Lil Yachty,Soulja Boy, Akon and Ne-Yo were charged by the U.S. Securities and Exchange Commission for allegedly promoting a pair of cryptocurrencies without disclosing they were paid to do so.
According to Semafor, the aforementioned recording artists were among a sweeping SEC indictment on Wednesday (March 22) that included eight celebrities who promoted cryptocurrency tokens Tronix and BitTorrent.
Others involved in the alleged fraudulent crypto scam ran by entrepreneur Justin Sun were actor Lindsay Lohan, YouTuber/boxer Jake Paul, singer Austin Mahone and porn star Kendra Lust.
All celebrity parties outside of Big Draco and Mahone reportedly agreed to pay a fine that cumulatively added up to over $400,000 “without admitting or denying guilt” to settle the charges.
“Sun further induced investors to purchase TRX and BTT by orchestrating a promotional campaign in which he and his celebrity promoters hid the fact that the celebrities were paid for their tweets,” SEC Chairman Gary Gensler relayed in a statement.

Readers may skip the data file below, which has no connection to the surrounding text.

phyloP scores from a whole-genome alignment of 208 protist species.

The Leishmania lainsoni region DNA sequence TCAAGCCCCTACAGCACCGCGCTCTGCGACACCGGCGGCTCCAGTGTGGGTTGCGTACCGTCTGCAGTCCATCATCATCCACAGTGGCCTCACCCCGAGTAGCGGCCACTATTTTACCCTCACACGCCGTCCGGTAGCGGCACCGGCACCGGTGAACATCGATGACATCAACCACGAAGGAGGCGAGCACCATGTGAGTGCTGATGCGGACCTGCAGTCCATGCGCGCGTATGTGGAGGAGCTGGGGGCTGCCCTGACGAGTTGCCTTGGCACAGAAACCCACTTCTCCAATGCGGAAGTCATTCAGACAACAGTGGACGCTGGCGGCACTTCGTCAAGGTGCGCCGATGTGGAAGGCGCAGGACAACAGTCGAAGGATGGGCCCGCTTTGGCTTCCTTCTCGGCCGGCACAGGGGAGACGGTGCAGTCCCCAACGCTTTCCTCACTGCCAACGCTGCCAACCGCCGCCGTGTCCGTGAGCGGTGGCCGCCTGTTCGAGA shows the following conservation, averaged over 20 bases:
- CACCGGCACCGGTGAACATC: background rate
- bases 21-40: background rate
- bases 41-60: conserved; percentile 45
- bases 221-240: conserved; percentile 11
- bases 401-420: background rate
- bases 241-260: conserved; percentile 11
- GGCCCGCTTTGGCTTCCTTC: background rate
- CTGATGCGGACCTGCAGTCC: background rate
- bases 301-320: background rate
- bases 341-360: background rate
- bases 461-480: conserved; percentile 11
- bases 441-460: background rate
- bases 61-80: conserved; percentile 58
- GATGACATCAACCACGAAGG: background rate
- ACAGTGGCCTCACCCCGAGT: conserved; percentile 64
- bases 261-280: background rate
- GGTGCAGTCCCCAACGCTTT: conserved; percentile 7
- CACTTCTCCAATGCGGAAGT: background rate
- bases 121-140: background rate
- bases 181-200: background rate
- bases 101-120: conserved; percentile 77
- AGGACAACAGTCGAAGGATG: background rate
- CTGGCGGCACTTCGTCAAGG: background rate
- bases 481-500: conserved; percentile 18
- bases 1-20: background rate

While a spokesperson for Lohan added: “Lindsay was contacted in March 2022 and was unaware of the disclosure requirement. She agreed to pay a fine to resolve the matter.”
This isn’t the only cryptocurrency Soulja Boy and Lil Yachty were involved in as they were both named in a 60-page class-action lawsuit surrounding a scheme for SafeMoon in February 2022.
The “pump and dump” scheme was allegedly executed by SafeMoon founder Braden John Karony, who sought out celebrities to promote the token and artificially inflate its value throughout 2021 to maximize profits.
Several executives reportedly jumped ship by the end of 2021 when the token lost approximately 80 percent of its value after rising 875 percent throughout the year thanks to having celebrity backing.
They also reportedly didn’t deliver on any promises of expanding the SafeMoon brand with promises of a crypto wallet and more, which sounds like crypto’s version of Ja Rule’s failed Fyre Festival disaster.
Celebrity boxer Jake Paul, Backstreet Boys member Nick Carter and YouTuber Ben Phillips were also named for their role in the scheme.
T.I. and The Game are a couple of other artists to deal with cryptocurrency litigation in the past. Tip scored a legal victory in 2021 when a U.S. appellate court dismissed a lawsuit against him for exceeding the statute of limitations period regarding his ownership of the cryptocurrency FLiK in 2017.